The present invention is a network interface device (NID) including a plurality of cavities beneath the base surface of the NID. Each cavity extends downwardly between the base surface of the NID and the bottom of the NID defined by bosses and extensions extending downwardly from the base surface. Each cavity provides sufficient space for additional electronics, such as a test circuit, to be housed in the NID. The test circuit is housed within the cavity and is electrically connected between the incoming telephone company line and a jack of a line module. The line module is mounted above the test circuit by mating connecting means on the bottom of the line module to cooperative connection means on the base surface. When mounted in this manner, the bottom of the line module is approximately flush with the flat base surface of the NID base, such that mounting the test circuit in the cavity does not cause the line module to extend upwardly any farther from the base surface than would occur if the line module was housed in a conventional NID without a cavity. Therefore, the height of the NID is preferably not affected by the cavities. Also, each cavity preferably does not extend outwardly beyond the footprint of the line module and therefore the cavities do not increase the overall length or width of the NID.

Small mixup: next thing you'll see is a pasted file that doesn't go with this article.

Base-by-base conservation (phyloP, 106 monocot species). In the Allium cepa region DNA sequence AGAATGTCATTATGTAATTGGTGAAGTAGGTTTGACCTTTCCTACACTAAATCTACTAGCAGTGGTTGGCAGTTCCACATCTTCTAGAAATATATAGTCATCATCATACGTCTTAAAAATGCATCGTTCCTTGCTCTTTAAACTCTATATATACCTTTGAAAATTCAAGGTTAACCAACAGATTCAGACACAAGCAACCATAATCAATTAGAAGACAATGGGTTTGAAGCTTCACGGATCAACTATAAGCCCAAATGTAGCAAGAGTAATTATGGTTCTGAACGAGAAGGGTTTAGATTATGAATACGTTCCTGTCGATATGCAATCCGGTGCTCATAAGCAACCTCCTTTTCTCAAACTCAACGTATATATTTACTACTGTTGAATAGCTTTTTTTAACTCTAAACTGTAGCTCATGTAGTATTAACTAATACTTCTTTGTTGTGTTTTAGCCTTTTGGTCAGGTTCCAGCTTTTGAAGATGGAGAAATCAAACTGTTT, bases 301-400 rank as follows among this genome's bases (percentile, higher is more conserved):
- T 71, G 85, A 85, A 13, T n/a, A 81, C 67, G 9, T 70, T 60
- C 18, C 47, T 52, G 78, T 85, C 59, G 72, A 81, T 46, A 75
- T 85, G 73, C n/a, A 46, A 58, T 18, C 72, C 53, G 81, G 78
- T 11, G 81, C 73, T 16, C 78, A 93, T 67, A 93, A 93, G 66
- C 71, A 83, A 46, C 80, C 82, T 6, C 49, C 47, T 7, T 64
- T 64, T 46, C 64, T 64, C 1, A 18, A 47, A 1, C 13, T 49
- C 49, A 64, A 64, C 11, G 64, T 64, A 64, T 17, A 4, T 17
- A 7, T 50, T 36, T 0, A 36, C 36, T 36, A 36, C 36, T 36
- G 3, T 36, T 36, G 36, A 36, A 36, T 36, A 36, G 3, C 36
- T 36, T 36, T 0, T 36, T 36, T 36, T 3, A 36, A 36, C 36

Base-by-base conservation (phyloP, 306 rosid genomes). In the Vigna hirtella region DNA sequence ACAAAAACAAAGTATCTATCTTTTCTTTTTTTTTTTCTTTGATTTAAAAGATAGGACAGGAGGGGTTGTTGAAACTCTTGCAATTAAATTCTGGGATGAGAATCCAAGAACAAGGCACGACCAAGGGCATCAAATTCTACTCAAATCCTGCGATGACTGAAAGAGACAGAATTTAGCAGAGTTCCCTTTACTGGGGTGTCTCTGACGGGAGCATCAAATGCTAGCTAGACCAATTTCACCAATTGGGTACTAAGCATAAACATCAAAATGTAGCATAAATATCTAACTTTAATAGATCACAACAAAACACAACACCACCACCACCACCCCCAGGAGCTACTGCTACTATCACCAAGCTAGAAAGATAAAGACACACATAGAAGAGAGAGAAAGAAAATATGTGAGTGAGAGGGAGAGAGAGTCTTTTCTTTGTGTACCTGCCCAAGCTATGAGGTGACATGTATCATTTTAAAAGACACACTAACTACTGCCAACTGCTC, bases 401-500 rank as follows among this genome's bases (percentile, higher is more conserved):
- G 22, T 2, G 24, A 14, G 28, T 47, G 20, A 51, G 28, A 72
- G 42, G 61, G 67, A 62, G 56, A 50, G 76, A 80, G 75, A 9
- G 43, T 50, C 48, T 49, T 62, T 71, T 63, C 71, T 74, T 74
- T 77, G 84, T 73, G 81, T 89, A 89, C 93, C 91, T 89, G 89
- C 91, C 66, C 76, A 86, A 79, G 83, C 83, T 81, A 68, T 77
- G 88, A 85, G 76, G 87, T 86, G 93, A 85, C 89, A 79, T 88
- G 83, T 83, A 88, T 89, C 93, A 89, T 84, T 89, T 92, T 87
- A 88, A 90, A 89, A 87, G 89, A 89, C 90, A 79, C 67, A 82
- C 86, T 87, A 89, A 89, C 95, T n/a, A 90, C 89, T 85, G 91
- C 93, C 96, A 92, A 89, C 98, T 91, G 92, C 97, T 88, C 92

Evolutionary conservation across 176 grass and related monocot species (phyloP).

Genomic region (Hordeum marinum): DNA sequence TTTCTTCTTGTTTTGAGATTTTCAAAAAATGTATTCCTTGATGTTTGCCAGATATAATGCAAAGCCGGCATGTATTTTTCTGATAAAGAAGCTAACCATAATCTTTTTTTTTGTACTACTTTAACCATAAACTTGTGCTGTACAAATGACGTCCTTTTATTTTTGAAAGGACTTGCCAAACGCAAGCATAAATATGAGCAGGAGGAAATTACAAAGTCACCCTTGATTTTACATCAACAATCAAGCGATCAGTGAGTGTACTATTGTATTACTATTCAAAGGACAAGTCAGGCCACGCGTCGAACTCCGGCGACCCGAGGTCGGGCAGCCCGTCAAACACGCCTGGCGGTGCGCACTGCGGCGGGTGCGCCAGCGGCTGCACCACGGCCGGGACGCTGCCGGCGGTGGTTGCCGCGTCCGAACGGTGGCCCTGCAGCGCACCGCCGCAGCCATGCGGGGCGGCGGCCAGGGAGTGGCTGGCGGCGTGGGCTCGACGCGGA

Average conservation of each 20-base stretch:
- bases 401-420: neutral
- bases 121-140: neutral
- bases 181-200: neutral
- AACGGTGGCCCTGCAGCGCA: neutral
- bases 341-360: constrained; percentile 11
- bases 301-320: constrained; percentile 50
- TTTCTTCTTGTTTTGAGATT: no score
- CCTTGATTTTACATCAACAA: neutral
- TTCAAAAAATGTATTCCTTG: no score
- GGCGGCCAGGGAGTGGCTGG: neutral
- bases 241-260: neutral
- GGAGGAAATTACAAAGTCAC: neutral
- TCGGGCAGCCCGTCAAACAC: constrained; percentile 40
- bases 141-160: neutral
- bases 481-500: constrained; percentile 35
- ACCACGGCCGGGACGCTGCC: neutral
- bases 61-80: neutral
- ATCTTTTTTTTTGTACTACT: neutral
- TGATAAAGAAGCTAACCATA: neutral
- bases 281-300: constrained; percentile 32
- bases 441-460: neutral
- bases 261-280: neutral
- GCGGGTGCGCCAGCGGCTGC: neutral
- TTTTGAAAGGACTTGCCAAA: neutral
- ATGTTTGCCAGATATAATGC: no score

FIG. 1 is a top view of a portion of the base of a NID constructed in accordance with the present invention.
FIG. 2 is a perspective view of a NID, constructed in accordance with the present invention, with the telephone company cover and subscriber cover open.
FIG. 3 is a cross-sectional view of the base of a NID, constructed in accordance with the present invention, taken along line 3--3 of FIG. 1.